The block was built in 1881 for the Springfield Steam Power Company, established by the directors of the Wason Car Manufacturing Company to provide steam power to factory buildings the company offered to build nearby. The business plan was made possible by what was the largest real estate transaction in the city's history to that time, in which entire city blocks changed ownership; this particular building was built by the company for lease to smaller industrial concerns. Wason-Springfield Steam Power Blocks National Register of Historic Places listings in Springfield, Massachusetts National Register of Historic Places listings in Hampden County, Massachusetts

Little River Band (album)

Little River Band is the debut studio album by the Australian rock group Little River Band, released by EMI in November 1975. It peaked at No. 12 on the Australian Kent Music Report Albums Chart. The band's first single, "Curiosity", was released in September ahead of the album and peaked at No. 15 on the Kent Music Report Singles Chart. The following single, "Emma", appeared in January 1976 and peaked at No. 20. In May, the band released "Everyday of My Life" together After Hours. In September, the group left on their first international tour with support dates to Queen in London. Next they toured the US as support to the Average White Band; the third single from Little River Band — a trimmed version of "It's a Long Way There" — was released in November and reached the Australian Top 40. To coincide with the tour, the album was released internationally and reached No. 80 in the United States on the Billboard 200 album chart in 1976. "It's a Long Way There" became the band's first US Top 40 hit.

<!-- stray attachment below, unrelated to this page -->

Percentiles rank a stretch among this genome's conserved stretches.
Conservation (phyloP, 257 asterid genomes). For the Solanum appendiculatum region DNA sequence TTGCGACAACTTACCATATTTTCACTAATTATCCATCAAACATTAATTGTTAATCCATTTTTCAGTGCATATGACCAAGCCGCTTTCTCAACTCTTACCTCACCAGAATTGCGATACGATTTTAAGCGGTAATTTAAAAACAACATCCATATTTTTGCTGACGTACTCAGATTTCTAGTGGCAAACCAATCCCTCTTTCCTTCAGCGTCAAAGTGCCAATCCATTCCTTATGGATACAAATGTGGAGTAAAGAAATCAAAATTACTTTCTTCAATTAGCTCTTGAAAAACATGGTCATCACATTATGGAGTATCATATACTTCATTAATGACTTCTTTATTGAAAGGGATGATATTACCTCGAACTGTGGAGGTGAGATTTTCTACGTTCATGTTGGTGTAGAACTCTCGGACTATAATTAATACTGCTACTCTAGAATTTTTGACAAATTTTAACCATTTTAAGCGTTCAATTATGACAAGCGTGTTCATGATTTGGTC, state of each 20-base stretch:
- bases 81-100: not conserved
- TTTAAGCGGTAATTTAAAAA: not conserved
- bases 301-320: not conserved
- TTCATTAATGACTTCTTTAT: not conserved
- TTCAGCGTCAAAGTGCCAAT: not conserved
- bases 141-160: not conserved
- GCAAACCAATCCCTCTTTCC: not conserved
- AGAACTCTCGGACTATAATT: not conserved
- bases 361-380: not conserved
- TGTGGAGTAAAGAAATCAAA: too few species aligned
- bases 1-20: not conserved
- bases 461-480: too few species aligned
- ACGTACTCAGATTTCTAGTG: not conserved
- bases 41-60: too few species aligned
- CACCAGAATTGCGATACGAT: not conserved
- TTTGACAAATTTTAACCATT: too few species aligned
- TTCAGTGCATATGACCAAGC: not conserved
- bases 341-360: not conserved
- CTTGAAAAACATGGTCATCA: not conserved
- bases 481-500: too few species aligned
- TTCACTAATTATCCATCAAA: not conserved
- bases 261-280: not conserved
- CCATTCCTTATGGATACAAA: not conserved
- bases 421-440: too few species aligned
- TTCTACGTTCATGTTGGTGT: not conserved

It charted in Netherlands to reach No. 14. The next single, "I'll Always Call Your Name" charted in the US but had no chart success in Australia. All tracks are written by Little River Band members as shown. Little River Band members Beeb Birtles – lead vocals, backing vocals, guitars Ric Formosa – guitars Graham Goble – lead vocals, backing vocals, vocal arrangements Roger McLachlanbass guitar Derek Pelliccidrums, percussion Glenn Shorrock – lead vocals, backing vocals, harmonicaAdditional musicians Stephen Cooneyclavinet, mandolin Gary Hyde – percussion Peter Jones – strings, piano Col Laughnan – saxophone Ian Mason – piano Production details Engineering – Ross Cockle, Mark Opitz Producer – Birtles, Glenn Wheatley, Goble Design – Art Sims Album Singles